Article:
Designed to assess, treat and rehabilitate physical pain and muscle injuries, Myotherapy is a well-respected physical therapy that can improve muscle and joint function and performance.
Want to learn more about Myotherapy? This guide is designed to provide a complete overview of Myotherapy, including:
Myotherapy is a physical therapy designed to prevent, treat and manage musculoskeletal pain and associated pathologies.
A Myotherapist is a primary care allied health professional who treats muscle and joint-related pain and dysfunction. This treatment is often offered in conjunction with Physiotherapy, Osteopathy and Chiropractic. Myotherapists are expertly trained in a wide range of orthopaedic, neurologic and functional testing to gain a thorough understanding of a client’s physical state.
Myotherapy draws upon Western medical principles of anatomy, physiology, biomechanics and pathology. Myotherapy includes a range of manual therapies to ease a client’s pain, including soft tissue therapy, joint mobilisation, myofascial cupping therapy, dry needling, corrective and rehabilitative exercise, taping, and prescriptive advice on muscle and pain management.
Myotherapy is occasionally confused with other health modalities. This is understandable, as Myotherapists often work alongside Physiotherapists, Podiatrists, Osteopaths and Chiropractors to treat muscle and joint pain.
While superficially similar, Myotherapy plays a unique role in helping the body recover from musculoskeletal and neuromuscular disorders. Here are some of the major differences between Myotherapy and the treatments it is sometimes mistaken for.
Myotherapy began as an extension of Remedial Massage. It emerged to treat more complex conditions than Remedial Therapy can address alone.
Remedial Massage therapy focuses on manipulating the superficial and deeper layers of muscle and connective tissue. Its primary goals are to enhance function, release muscular tension, aid healing, and promote relaxation.
Myotherapy expands beyond massage, using a wide range of treatments to aid muscle and joint recovery. Myotherapy also incorporates a deeper understanding of the human body, anatomy and physiology into its massage techniques, along with a host of other manual therapy interventions.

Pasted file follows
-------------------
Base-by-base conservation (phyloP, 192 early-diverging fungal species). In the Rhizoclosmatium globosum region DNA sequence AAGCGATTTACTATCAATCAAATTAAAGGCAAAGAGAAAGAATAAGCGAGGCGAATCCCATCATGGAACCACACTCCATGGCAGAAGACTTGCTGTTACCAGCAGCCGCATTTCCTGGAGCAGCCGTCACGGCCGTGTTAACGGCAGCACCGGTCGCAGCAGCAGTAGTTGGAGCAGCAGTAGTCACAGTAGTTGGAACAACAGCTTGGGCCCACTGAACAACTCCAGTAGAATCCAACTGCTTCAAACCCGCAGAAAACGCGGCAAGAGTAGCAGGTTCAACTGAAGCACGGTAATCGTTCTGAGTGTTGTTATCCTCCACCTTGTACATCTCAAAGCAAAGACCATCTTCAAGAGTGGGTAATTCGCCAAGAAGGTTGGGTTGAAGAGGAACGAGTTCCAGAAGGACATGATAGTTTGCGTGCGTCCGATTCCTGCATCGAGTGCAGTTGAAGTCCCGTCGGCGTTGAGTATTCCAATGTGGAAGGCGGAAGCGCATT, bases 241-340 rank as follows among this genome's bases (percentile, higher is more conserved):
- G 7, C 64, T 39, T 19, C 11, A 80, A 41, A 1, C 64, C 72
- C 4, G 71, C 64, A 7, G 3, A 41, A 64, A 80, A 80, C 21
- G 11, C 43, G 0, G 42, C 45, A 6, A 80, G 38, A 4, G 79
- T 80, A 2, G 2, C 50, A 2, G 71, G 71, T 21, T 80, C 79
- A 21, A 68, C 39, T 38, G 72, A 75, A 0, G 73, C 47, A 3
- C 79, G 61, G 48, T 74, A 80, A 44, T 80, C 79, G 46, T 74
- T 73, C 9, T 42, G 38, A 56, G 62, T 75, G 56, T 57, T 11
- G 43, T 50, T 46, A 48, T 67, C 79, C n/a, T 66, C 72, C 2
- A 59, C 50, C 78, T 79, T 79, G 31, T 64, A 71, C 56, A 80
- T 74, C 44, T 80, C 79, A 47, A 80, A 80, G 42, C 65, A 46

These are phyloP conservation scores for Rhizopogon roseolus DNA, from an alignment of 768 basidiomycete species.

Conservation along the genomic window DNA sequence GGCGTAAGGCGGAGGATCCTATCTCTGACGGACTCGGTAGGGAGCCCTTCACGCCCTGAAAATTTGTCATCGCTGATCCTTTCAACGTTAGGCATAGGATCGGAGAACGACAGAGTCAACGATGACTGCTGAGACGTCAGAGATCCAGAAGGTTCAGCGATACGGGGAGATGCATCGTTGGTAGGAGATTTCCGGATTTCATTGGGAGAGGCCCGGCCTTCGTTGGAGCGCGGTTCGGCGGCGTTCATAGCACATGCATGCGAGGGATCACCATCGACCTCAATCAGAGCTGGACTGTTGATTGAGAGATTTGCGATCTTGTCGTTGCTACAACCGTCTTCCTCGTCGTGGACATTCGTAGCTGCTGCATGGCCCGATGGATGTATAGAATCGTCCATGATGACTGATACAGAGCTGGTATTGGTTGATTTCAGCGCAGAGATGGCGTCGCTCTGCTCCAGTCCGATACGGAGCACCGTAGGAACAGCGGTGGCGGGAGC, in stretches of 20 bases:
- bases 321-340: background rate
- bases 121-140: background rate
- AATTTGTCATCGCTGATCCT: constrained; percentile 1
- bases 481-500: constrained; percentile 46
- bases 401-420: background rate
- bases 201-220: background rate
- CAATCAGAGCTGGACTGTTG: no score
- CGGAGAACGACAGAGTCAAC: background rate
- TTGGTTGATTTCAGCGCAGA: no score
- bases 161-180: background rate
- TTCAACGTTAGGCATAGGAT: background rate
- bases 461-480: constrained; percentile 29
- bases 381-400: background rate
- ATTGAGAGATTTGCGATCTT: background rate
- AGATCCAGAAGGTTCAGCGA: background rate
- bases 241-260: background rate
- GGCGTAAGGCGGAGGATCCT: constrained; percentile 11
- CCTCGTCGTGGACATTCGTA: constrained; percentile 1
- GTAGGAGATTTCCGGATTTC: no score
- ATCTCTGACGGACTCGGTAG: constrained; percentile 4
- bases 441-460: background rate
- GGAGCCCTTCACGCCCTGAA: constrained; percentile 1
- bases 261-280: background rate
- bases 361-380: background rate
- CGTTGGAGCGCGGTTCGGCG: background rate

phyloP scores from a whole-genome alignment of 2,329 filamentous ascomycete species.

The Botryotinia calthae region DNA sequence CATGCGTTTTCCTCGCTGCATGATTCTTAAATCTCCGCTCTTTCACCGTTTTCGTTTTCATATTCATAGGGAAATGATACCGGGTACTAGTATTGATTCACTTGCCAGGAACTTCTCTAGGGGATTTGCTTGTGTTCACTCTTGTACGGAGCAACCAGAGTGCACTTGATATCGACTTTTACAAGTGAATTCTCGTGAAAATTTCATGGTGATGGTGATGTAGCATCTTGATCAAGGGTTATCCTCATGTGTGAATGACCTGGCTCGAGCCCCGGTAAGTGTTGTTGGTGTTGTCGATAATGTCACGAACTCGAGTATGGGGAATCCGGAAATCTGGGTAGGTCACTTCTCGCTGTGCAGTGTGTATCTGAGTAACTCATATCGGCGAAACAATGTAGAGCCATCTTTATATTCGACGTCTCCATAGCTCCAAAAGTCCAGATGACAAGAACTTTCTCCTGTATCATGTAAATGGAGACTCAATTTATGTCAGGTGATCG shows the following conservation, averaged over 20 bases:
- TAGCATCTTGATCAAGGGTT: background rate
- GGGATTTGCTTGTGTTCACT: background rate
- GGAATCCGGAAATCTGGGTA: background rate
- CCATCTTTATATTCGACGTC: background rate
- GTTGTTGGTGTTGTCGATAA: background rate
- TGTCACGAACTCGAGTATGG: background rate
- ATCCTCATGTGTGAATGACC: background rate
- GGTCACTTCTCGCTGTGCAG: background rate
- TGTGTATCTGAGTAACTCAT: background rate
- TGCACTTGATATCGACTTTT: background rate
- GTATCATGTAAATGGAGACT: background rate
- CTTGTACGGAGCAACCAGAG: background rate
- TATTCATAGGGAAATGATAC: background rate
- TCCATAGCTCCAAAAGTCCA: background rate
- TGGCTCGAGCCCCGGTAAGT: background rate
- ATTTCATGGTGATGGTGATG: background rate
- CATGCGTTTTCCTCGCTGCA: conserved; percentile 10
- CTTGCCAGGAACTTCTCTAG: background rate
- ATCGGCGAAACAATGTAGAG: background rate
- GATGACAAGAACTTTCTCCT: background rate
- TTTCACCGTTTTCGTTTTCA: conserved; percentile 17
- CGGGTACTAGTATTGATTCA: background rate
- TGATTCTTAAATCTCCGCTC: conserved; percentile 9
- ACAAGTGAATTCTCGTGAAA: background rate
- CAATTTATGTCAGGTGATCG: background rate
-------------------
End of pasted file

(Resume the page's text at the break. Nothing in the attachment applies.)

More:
Myotherapy and Physiotherapy share many techniques, including soft tissue techniques, exercise and mobilisation. However, there are a few crucial differences.
Physiotherapists often work in the hospital setting and their training has a large focus on physical rehabilitation, pre- and post- surgical management and exercise prescription. Myotherapists do not typically work in hospitals. Instead, they work primarily in private practice and have more of a hands-on approach to treating pain presentations.
Osteopathy is largely focussed on joints and influencing their positioning and function. While joint dysfunction can be an aspect of myotherapy, its major focus is on the soft tissues and nerves.
According to experts, Myotherapy can help prevent and treat a range of acute and chronic musculoskeletal pain and disorders. These include:
Myotherapists are qualified to assess and treat muscles, joints and nerves using a variety of treatment modalities, including:
Here is how to select the best Myotherapist:
On your first visit, your Myotherapist’s goal is to gain a deep and complete picture of your symptoms and health. This will allow them to design a treatment plan tailored to what will benefit you most.
Your appointment will typically last for an hour. Your Myotherapist will want to know about your current physical and mental health, medical history and health goals. To help your Myotherapist pinpoint the cause of your symptoms and provide the best care possible, it is important to answer honestly. Any information disclosed will be kept in strictest confidence.
Here are some things your practitioner may ask about:
Your Myotherapist will perform a thorough physical assessment. By asking the right questions and observing your ability to perform clinical tests, your Myotherapist will be able to which tissues and mechanisms are involved in your pain. Depending on your physical complaint, this assessment may involve:
Once your Myotherapist has identified the right treatment or pain management plan, you will receive your first myotherapy treatment.
Your Myotherapist may provide advice on self-care strategies and exercises to utilise at home, as well as adjustments you can make to your daily routine to reduce your symptoms.
No, pain is not necessary to produce a therapeutic outcome. At all times, you are in control of your treatment and can accept or reject any manual therapy intervention. Some Myotherapy techniques have the potential to produce some discomfort, but at no point should you experience unmanageable pain.
This largely depends on your presentation. However, you should expect to see some improvement after one or two consultations.
Here are a few tips to help you gain accreditation with ANTA in Myotherapy.
To view ANTA's commitment to the delivery of quality health care, public safety and promoting informed choices in Myotherapy read our Scope and Standards of Practice.
Scope and Standards of Practice - Myotherapy
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